It broke my heart, and even more to read the responses that put a huge amount of guilt and blame on the mother for not being a good parent. If anyone understands the enormous pressure to commodify one’s self for the sake of popularity or other gain, it’s kids growing up in the age of pervasive social media.

Posting a nude selfie is an automatic way to get noticed, and liked, and any number of seemingly positive responses. It’s also meaningless if what you’re looking for is empowerment.

To empower yourself, you must know what YOU want, and that should eventually, hopefully, go beyond combating your own insecurity with superficial responses to a superficial offering.

To empower yourself means to look at yourself as a whole person. If you can’t, how do you expect anyone else to? I divide the human experience of growth into four parts that function kind of like a three-legged stool: three legs and a seat. If you want to be empowered enough to sit down at the end of the day, or stand up on the seat to get a look at what’s next, you need to think about balancing the aspects of your parts to make a harmonious whole.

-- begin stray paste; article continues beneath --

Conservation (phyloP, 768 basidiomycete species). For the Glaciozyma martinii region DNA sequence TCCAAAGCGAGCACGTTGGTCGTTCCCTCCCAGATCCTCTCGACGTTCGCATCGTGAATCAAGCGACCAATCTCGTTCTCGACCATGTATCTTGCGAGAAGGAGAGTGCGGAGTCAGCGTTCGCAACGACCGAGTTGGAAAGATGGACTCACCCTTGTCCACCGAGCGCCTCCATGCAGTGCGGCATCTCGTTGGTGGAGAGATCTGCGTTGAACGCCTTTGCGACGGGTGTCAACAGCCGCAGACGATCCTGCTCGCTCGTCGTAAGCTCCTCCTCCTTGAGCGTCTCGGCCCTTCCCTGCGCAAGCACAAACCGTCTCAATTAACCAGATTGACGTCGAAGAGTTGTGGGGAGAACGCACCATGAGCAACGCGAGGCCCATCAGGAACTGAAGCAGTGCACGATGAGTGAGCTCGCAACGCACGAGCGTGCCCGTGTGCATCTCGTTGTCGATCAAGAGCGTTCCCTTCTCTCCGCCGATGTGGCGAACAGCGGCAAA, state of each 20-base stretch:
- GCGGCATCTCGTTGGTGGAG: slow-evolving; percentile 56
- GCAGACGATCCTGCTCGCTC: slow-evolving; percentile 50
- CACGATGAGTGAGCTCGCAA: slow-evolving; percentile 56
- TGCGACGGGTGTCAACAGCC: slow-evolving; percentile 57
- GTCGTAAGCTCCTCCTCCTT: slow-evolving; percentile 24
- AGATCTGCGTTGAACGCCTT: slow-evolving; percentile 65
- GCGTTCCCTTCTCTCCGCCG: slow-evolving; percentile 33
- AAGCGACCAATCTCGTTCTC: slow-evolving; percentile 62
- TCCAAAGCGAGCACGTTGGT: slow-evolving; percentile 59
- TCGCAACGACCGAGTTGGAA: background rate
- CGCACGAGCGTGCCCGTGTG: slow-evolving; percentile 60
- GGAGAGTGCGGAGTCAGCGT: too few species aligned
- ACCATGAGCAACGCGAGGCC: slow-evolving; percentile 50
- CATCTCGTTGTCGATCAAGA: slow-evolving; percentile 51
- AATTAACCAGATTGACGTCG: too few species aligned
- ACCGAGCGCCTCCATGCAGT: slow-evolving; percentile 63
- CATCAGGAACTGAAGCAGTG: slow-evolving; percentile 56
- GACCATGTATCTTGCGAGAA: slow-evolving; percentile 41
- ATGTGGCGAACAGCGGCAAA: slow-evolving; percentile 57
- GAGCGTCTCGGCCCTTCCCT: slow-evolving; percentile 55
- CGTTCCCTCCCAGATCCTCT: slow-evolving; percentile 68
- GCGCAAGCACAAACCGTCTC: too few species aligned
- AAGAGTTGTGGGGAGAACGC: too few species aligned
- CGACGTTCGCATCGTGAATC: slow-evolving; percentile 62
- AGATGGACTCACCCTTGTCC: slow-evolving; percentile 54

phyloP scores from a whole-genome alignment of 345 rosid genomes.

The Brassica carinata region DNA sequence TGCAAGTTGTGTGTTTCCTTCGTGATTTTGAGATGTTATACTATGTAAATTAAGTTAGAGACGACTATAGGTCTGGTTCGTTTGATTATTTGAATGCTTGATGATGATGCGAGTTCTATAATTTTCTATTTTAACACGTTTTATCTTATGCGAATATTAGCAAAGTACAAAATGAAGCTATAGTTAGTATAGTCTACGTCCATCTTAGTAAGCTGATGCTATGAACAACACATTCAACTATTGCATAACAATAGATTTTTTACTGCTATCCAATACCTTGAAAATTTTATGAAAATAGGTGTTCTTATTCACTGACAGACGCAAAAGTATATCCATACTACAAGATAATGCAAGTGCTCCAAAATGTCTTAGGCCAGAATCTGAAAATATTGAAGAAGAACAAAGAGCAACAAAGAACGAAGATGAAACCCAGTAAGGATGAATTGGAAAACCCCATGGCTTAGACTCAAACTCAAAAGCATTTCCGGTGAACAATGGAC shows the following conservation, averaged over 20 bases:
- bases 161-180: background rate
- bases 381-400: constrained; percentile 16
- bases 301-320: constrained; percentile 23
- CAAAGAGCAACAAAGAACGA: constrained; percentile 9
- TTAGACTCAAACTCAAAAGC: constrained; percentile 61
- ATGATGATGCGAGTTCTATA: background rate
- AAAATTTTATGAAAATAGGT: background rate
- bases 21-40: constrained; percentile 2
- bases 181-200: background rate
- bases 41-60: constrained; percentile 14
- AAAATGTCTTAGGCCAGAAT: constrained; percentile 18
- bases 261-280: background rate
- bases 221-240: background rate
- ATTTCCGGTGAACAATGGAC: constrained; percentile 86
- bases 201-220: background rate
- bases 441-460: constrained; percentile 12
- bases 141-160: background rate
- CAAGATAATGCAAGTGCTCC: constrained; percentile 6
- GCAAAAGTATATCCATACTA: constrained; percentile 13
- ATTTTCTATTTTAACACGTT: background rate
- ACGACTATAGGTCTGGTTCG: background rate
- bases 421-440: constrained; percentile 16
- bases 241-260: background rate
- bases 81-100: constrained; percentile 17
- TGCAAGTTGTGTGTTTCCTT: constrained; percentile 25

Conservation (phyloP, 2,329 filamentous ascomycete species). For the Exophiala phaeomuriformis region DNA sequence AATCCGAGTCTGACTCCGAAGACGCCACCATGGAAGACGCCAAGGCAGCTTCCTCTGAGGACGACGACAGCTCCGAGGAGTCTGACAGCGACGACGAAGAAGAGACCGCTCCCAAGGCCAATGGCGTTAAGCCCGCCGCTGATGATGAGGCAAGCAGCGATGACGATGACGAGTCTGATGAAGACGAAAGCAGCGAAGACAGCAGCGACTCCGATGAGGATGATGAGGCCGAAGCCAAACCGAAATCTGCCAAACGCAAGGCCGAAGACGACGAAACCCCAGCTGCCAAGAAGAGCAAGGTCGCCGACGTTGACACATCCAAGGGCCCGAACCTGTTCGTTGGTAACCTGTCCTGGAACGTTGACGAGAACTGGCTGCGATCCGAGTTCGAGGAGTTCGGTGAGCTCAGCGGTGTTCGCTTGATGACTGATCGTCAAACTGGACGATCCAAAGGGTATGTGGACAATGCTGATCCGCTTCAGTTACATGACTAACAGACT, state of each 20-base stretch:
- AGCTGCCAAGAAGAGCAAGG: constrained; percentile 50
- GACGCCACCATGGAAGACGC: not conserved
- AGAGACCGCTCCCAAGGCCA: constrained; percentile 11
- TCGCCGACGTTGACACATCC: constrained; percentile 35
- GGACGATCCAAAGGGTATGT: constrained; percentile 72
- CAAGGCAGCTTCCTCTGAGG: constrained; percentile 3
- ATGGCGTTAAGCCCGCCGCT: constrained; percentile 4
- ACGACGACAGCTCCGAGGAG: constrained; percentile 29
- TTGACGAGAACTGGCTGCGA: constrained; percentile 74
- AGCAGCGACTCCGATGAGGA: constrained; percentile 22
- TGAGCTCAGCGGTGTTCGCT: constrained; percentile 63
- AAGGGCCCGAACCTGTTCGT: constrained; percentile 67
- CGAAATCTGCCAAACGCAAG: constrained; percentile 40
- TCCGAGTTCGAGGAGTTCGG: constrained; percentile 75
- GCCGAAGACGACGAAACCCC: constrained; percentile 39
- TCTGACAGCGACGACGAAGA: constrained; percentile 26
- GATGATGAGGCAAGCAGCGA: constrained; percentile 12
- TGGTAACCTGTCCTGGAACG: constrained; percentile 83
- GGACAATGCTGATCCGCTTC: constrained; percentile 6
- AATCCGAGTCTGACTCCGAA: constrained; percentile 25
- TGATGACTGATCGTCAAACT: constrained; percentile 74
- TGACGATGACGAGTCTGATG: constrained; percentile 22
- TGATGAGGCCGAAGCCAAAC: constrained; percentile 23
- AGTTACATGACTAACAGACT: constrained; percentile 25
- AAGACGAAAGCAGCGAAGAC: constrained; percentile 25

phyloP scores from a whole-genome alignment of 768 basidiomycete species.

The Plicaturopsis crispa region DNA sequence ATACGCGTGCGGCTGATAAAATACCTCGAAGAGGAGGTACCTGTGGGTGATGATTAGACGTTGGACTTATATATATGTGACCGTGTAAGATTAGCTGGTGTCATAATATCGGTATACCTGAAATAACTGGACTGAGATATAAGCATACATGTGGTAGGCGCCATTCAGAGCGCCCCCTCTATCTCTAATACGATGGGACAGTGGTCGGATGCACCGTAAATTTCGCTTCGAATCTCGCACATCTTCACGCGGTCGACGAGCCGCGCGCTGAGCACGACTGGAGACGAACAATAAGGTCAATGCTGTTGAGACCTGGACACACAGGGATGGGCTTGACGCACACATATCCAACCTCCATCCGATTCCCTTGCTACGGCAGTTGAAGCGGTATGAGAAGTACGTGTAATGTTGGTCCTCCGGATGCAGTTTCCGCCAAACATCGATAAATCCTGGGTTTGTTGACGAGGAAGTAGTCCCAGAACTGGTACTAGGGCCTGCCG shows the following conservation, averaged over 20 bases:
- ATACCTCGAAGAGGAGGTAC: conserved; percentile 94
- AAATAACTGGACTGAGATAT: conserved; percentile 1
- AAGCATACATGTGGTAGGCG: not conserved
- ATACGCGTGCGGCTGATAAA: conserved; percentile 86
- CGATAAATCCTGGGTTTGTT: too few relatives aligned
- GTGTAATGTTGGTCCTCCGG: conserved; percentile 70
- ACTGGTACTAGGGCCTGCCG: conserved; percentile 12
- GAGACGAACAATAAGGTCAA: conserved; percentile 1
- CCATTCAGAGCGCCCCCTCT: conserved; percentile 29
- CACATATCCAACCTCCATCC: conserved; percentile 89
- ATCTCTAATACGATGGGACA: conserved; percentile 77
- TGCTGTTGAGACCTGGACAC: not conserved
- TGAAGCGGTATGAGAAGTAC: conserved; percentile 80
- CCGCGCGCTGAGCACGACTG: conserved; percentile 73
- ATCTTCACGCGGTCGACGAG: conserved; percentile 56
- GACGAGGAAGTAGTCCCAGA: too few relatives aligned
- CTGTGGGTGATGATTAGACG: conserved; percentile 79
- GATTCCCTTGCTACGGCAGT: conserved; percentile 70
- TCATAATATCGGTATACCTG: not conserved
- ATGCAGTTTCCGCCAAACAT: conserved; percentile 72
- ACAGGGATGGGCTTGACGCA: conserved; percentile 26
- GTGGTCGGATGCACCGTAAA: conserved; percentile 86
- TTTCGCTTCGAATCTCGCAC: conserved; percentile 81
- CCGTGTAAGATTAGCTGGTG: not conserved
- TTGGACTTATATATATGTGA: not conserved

Me, I was an intellectual kid, older than my years in comprehension and understanding. Spiritually, I ran deep too, thinking about others, about world events, trying to make a difference around me. I also wrote letters to the editor of my local paper about injustices I’d seen, and what I’d tried to do to make things better.

Physically, I was active until my early teens when the stunted nature of my emotions began to take me down a dark road into depression. I repressed what had become a seething, irrational, constant anger and stopped being able to feel much of anything. My energy drained away and a few years in, I stopped leaving the house.

If you look at the three-legged stool, I was so unbalanced I was never at rest, never at home, and never content. I was never happy except when I was nearly hysterical, and never felt good without it immediately turning into bludgeoning pain.

This is how I picture the three-legged stool: it’s made up of three legs, emotional, intellectual, and physical. All of those are necessary functions of the human psyche. We need to think, feel, and move to be happy. I had neglected one leg and let a second atrophy. My intellect was strong, but all its strength did was make me more unbalanced.

The seat on top of the stool is your spiritual component, whatever brings your parts together into a harmonious whole. Here too I felt reasonably confident I was doing okay. I was compassionate, empathetic, and had a “big picture” of the world where everyone mattered, or no one did, in the words of Michael Connolly’s detective Harry Bosch. But with that one spindly leg trying to hold it up? With no physical strength to live my convictions or the emotional maturity to be the person I needed to be? I was on tippy ground.